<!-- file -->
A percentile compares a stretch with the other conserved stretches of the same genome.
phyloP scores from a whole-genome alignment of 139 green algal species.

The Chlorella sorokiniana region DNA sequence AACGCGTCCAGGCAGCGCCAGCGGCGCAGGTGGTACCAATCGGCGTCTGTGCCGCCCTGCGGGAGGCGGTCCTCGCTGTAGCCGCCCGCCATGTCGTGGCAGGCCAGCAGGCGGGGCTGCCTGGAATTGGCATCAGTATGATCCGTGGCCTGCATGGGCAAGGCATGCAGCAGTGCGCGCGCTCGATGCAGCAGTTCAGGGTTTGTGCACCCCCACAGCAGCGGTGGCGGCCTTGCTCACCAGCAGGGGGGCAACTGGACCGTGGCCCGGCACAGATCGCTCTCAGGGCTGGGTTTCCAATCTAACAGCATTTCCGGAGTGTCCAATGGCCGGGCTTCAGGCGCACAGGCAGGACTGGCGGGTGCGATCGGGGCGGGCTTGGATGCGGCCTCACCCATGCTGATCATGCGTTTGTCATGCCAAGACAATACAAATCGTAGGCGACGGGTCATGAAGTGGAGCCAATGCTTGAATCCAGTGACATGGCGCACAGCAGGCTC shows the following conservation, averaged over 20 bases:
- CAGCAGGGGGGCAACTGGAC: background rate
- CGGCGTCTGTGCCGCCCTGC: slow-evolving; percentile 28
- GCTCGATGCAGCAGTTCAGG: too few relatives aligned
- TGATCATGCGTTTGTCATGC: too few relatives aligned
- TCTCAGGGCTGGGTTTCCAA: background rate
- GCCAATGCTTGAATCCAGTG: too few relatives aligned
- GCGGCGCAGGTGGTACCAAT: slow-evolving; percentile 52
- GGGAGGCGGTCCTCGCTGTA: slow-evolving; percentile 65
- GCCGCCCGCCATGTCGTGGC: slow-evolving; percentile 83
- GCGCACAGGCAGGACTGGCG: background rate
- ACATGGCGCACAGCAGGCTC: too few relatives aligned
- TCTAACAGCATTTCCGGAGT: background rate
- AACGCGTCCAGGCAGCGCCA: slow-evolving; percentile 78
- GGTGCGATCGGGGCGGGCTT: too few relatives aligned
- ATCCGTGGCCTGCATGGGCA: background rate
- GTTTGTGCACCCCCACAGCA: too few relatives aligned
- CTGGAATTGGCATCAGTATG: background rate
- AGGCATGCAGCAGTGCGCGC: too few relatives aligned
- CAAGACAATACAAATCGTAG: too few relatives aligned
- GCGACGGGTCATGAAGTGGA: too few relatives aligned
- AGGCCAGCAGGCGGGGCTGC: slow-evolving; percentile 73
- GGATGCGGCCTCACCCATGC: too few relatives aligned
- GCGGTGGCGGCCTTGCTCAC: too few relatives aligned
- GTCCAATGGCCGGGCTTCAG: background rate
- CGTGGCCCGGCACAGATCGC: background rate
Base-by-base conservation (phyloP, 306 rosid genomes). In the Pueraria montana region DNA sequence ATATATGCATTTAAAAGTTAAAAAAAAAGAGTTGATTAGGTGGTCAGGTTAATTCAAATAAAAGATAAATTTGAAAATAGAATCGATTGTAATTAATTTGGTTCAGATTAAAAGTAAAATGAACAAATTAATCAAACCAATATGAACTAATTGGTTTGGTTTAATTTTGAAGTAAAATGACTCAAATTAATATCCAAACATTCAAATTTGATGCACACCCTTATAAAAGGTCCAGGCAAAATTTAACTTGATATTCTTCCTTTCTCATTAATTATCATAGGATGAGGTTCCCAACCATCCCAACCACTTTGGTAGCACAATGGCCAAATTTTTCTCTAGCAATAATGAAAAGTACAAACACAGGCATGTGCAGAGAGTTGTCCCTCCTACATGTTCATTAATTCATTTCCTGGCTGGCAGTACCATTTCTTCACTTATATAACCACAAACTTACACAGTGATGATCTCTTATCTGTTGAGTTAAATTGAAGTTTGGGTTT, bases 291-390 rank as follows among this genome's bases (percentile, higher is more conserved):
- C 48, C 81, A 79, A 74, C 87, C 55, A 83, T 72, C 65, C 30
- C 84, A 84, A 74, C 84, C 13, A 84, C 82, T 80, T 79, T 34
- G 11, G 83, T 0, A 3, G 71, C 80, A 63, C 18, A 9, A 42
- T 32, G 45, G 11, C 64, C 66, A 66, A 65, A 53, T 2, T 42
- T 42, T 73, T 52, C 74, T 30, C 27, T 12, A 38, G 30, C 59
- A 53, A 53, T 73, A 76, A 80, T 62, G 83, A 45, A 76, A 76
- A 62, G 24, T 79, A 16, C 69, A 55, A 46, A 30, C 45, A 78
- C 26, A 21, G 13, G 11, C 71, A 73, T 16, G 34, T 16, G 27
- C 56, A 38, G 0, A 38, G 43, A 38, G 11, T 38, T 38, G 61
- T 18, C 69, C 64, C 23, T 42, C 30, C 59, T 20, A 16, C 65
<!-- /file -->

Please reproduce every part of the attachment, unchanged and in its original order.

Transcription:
A percentile compares a stretch with the other conserved stretches of the same genome.
phyloP scores from a whole-genome alignment of 139 green algal species.

The Chlorella sorokiniana region DNA sequence AACGCGTCCAGGCAGCGCCAGCGGCGCAGGTGGTACCAATCGGCGTCTGTGCCGCCCTGCGGGAGGCGGTCCTCGCTGTAGCCGCCCGCCATGTCGTGGCAGGCCAGCAGGCGGGGCTGCCTGGAATTGGCATCAGTATGATCCGTGGCCTGCATGGGCAAGGCATGCAGCAGTGCGCGCGCTCGATGCAGCAGTTCAGGGTTTGTGCACCCCCACAGCAGCGGTGGCGGCCTTGCTCACCAGCAGGGGGGCAACTGGACCGTGGCCCGGCACAGATCGCTCTCAGGGCTGGGTTTCCAATCTAACAGCATTTCCGGAGTGTCCAATGGCCGGGCTTCAGGCGCACAGGCAGGACTGGCGGGTGCGATCGGGGCGGGCTTGGATGCGGCCTCACCCATGCTGATCATGCGTTTGTCATGCCAAGACAATACAAATCGTAGGCGACGGGTCATGAAGTGGAGCCAATGCTTGAATCCAGTGACATGGCGCACAGCAGGCTC shows the following conservation, averaged over 20 bases:
- CAGCAGGGGGGCAACTGGAC: background rate
- CGGCGTCTGTGCCGCCCTGC: slow-evolving; percentile 28
- GCTCGATGCAGCAGTTCAGG: too few relatives aligned
- TGATCATGCGTTTGTCATGC: too few relatives aligned
- TCTCAGGGCTGGGTTTCCAA: background rate
- GCCAATGCTTGAATCCAGTG: too few relatives aligned
- GCGGCGCAGGTGGTACCAAT: slow-evolving; percentile 52
- GGGAGGCGGTCCTCGCTGTA: slow-evolving; percentile 65
- GCCGCCCGCCATGTCGTGGC: slow-evolving; percentile 83
- GCGCACAGGCAGGACTGGCG: background rate
- ACATGGCGCACAGCAGGCTC: too few relatives aligned
- TCTAACAGCATTTCCGGAGT: background rate
- AACGCGTCCAGGCAGCGCCA: slow-evolving; percentile 78
- GGTGCGATCGGGGCGGGCTT: too few relatives aligned
- ATCCGTGGCCTGCATGGGCA: background rate
- GTTTGTGCACCCCCACAGCA: too few relatives aligned
- CTGGAATTGGCATCAGTATG: background rate
- AGGCATGCAGCAGTGCGCGC: too few relatives aligned
- CAAGACAATACAAATCGTAG: too few relatives aligned
- GCGACGGGTCATGAAGTGGA: too few relatives aligned
- AGGCCAGCAGGCGGGGCTGC: slow-evolving; percentile 73
- GGATGCGGCCTCACCCATGC: too few relatives aligned
- GCGGTGGCGGCCTTGCTCAC: too few relatives aligned
- GTCCAATGGCCGGGCTTCAG: background rate
- CGTGGCCCGGCACAGATCGC: background rate
Base-by-base conservation (phyloP, 306 rosid genomes). In the Pueraria montana region DNA sequence ATATATGCATTTAAAAGTTAAAAAAAAAGAGTTGATTAGGTGGTCAGGTTAATTCAAATAAAAGATAAATTTGAAAATAGAATCGATTGTAATTAATTTGGTTCAGATTAAAAGTAAAATGAACAAATTAATCAAACCAATATGAACTAATTGGTTTGGTTTAATTTTGAAGTAAAATGACTCAAATTAATATCCAAACATTCAAATTTGATGCACACCCTTATAAAAGGTCCAGGCAAAATTTAACTTGATATTCTTCCTTTCTCATTAATTATCATAGGATGAGGTTCCCAACCATCCCAACCACTTTGGTAGCACAATGGCCAAATTTTTCTCTAGCAATAATGAAAAGTACAAACACAGGCATGTGCAGAGAGTTGTCCCTCCTACATGTTCATTAATTCATTTCCTGGCTGGCAGTACCATTTCTTCACTTATATAACCACAAACTTACACAGTGATGATCTCTTATCTGTTGAGTTAAATTGAAGTTTGGGTTT, bases 291-390 rank as follows among this genome's bases (percentile, higher is more conserved):
- C 48, C 81, A 79, A 74, C 87, C 55, A 83, T 72, C 65, C 30
- C 84, A 84, A 74, C 84, C 13, A 84, C 82, T 80, T 79, T 34
- G 11, G 83, T 0, A 3, G 71, C 80, A 63, C 18, A 9, A 42
- T 32, G 45, G 11, C 64, C 66, A 66, A 65, A 53, T 2, T 42
- T 42, T 73, T 52, C 74, T 30, C 27, T 12, A 38, G 30, C 59
- A 53, A 53, T 73, A 76, A 80, T 62, G 83, A 45, A 76, A 76
- A 62, G 24, T 79, A 16, C 69, A 55, A 46, A 30, C 45, A 78
- C 26, A 21, G 13, G 11, C 71, A 73, T 16, G 34, T 16, G 27
- C 56, A 38, G 0, A 38, G 43, A 38, G 11, T 38, T 38, G 61
- T 18, C 69, C 64, C 23, T 42, C 30, C 59, T 20, A 16, C 65